Navigation path

Policy areas
Who is in charge?
Competition and you


Contacts > Antitrust and general correspondence

In its efforts "towards the e-Commission", the European Commission encourages use of electronic communication. Correspondents in antitrust and cartel cases are asked to submit documents as electronic files, and preferably by electronic means.

Electronic submissions:

Please follow the Recommendations for the Use of Electronic Document Submissions in Antitrust and Cartel Case Proceedings.

If, nevertheless, you want to send paper documents, please respect following rules :
- No bound documents, stapled documents, no cardboard dividers, no double-sided pages
- Format: only A4 weighing less than 120 gr/m2
The Registry reserves the right to request electronic copies for voluminous paper documents.

In all your correspondence, please specify the name of the case and the case number.

All correspondence relating to a case must be sent to the Registry, even when addressed to a specific Directorate or Unit within DG Competition.

Antitrust and General Registry
Email - AT Registry DG COMPETITION:
Postal address - AT Registry DG COMPETITION:
European Commission
Directorate-General for Competition
For the attention of the Antitrust Registry
1049 Bruxelles/Brussel
Delivery by hand – Central Mail Service – Av. du Bourget. Contact details:
European Commission
DG Competition
For the attention of the Antitrust and General Registry
Avenue du Bourget / Bourgetlaan 1
1140 Evere

(every week-day from 7.00 a.m. to 5.30 p.m.)
Central mail Phone :+322 29 93299
Email :
Opening hours stay unchanged before or during CE holidays.

If required, the Commission's Central Mail Service in the Avenue du Bourget will issue a delivery receipt. Every hand delivered mail (express mail services, couriers,...) and 'registered letter' will be registered in the Central mail service and will be delivered to DG Competition.

Telephone - AT Registry DG COMPETITION:

+32 2 299 32 32

+32 2 295.01.28



The Commission encourages citizens and firms to inform about suspected infringements of competition rules. There are two ways to do this.

If you are directly affected by the practice which you suspect restricts competition and are able to provide specific information, you may want to lodge a formal complaint, which must fulfil certain requirements. The complaint form (“Form C”) is available on the Commission Regulation (EC) No 773/2004 of 7 April 2004 relating to the conduct of proceedings by the Commission pursuant to Articles 81 and 82 of the EC Treaty [1]. Official Journal L 123, 27.04.2004, p.18-24 (see the form on the last page “Annex”).

Information on how the Commission handles complaints is available on the Commission Notice on the handling of complaints by the Commission under Articles 81 and 82 of the EC Treaty [1] (Official Journal C 115, 9.5.2008, p. 88–89). A summary of this notice is available here.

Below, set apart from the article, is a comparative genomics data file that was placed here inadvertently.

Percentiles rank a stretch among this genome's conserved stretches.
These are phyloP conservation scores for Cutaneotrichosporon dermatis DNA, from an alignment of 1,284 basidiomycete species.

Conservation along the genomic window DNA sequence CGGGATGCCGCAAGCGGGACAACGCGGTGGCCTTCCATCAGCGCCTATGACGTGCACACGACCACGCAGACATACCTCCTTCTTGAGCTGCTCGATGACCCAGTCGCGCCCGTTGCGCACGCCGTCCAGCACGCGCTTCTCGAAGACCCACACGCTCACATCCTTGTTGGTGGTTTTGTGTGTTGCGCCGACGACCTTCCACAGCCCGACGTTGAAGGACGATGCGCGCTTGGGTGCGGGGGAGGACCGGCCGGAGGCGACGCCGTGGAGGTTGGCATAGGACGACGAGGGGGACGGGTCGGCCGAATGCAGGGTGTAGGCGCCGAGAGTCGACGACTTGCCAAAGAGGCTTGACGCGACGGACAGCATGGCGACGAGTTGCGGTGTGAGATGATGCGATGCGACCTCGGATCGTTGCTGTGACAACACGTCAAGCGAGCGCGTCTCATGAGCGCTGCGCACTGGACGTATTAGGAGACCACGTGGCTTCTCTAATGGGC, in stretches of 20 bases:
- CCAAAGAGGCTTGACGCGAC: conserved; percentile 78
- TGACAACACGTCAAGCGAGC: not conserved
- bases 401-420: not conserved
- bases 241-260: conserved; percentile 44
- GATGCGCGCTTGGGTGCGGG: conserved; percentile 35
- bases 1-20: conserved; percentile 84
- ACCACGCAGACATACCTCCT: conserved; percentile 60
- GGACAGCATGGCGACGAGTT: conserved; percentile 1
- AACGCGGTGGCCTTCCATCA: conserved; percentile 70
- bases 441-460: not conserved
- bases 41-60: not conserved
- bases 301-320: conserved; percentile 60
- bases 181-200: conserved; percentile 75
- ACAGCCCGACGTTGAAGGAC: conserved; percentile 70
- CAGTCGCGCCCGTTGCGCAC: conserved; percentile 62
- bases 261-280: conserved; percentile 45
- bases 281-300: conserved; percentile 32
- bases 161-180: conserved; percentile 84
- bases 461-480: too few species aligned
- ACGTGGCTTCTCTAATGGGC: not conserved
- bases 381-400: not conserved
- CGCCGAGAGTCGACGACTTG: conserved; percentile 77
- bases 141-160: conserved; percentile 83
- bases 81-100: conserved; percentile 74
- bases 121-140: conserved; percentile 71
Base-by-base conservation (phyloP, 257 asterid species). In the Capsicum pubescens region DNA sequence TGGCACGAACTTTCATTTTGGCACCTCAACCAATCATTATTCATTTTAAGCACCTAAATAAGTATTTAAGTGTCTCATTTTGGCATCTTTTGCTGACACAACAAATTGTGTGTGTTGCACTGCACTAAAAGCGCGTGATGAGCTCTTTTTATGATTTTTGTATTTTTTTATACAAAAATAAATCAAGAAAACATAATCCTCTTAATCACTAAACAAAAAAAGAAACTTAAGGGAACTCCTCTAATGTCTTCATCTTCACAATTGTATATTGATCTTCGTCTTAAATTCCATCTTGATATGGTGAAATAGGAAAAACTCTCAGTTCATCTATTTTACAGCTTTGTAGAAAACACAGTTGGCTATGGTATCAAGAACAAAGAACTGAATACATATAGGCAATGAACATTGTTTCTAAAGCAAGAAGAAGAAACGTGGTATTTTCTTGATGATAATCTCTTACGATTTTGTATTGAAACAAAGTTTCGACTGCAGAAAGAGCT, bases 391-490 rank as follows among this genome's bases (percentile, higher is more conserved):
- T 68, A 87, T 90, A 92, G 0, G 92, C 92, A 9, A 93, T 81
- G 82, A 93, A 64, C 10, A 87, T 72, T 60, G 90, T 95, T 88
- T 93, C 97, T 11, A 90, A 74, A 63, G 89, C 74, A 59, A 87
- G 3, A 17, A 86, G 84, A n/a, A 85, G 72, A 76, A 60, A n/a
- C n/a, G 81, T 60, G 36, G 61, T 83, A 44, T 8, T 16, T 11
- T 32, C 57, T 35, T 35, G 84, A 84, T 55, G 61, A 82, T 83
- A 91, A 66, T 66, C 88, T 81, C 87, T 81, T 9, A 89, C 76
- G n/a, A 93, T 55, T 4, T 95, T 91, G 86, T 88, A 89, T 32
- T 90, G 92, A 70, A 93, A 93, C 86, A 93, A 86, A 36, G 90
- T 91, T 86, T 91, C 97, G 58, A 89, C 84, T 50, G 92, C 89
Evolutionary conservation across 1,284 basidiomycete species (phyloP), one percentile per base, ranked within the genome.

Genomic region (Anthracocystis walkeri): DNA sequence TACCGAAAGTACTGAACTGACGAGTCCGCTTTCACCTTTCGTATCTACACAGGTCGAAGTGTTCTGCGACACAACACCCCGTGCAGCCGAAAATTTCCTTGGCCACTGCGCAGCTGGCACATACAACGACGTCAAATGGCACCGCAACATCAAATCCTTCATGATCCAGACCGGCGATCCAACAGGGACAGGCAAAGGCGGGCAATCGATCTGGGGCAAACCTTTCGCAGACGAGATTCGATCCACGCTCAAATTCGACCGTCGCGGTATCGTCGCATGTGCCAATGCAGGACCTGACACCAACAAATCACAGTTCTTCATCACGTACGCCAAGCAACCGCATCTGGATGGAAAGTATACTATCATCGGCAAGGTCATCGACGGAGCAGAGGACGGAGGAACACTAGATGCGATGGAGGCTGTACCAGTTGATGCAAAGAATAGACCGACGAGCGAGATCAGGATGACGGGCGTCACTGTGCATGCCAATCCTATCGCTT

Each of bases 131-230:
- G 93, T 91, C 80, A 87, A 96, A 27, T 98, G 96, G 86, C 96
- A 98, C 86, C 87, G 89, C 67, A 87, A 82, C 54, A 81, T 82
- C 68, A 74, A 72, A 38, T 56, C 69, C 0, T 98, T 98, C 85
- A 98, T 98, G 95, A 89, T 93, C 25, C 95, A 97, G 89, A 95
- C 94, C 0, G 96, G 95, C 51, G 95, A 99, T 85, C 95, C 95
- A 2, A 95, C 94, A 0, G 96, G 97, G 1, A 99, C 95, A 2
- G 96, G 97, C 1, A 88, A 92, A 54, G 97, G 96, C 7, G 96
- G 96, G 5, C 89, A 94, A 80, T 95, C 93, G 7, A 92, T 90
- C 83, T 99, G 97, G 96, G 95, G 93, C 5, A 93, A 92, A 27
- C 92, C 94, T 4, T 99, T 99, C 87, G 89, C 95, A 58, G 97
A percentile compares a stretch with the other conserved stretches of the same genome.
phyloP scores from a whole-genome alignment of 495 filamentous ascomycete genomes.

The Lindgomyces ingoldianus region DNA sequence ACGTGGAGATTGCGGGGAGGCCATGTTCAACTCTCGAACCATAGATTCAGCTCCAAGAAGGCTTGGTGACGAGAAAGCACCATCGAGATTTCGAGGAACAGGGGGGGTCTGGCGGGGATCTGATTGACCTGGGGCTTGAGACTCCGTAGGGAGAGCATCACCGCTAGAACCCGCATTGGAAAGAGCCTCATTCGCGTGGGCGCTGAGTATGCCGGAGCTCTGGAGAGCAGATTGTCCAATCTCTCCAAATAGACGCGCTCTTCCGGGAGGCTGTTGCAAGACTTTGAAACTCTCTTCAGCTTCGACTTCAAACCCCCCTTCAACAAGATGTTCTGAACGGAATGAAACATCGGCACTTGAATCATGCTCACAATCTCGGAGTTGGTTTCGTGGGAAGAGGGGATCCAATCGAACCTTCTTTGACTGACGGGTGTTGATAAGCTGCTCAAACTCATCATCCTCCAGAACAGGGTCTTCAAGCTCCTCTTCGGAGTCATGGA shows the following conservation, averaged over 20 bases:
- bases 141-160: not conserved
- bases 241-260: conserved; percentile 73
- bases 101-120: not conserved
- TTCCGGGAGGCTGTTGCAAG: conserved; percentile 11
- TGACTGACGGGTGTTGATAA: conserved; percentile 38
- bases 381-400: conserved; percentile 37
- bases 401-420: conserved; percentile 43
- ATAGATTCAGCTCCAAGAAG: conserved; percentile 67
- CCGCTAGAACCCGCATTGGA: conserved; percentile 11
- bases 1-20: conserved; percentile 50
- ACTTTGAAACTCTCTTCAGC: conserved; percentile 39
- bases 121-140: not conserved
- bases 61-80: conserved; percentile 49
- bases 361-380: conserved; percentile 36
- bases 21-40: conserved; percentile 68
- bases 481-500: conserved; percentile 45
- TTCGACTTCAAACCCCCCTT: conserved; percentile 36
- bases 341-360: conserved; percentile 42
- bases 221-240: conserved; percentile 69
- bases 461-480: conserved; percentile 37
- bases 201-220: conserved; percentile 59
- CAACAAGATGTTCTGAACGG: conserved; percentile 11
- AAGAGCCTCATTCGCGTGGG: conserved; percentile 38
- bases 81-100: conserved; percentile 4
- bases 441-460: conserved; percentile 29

[1]: With effect from 1 December 2009, Articles 81 and 82 of the EC Treaty have become Articles 101 and 102, respectively, of the Treaty on the Functioning of the European Union ("TFEU"). The two sets of provisions are, in substance, identical. For the purposes of this Decision, references to Articles 101 and 102 of the TFEU should be understood as references to Articles 81 and 82, respectively, of the EC Treaty when where appropriate.

The other way is the provision of market information that does not have to comply with the same requirements. You can report your concerns by e-mail to Please indicate your name and address, identify the firms and products concerned and describe the practice you have observed. This will help the Commission to detect problems in the market and be the starting point for an investigation. We invite you to read our e-services privacy policy before contacting us. You can also send your complaint by post: European Commission, Competition DG, B - 1049 Brussels.

If the situation you have encountered is specific and limited to the country or the area in which you live, or involves no more than three member States you may want to contact a national competition authority. The competition authorities of all EU Member States now apply the same competition rules as the European Commission and very often they are well placed to deal with your problem. If you think that a larger number of Member States are concerned, you may primarily chose to contact the European Commission. If you are not sure about the scope of the problem, do not hesitate to contat either the European Commission or the national competition authority because the authorities cooperate among them and will allocate the case as appropriate.

Contacts in the EU Member States:

This page contains links to the National Competition Authorities members of the European Competition Network.


back to Contacts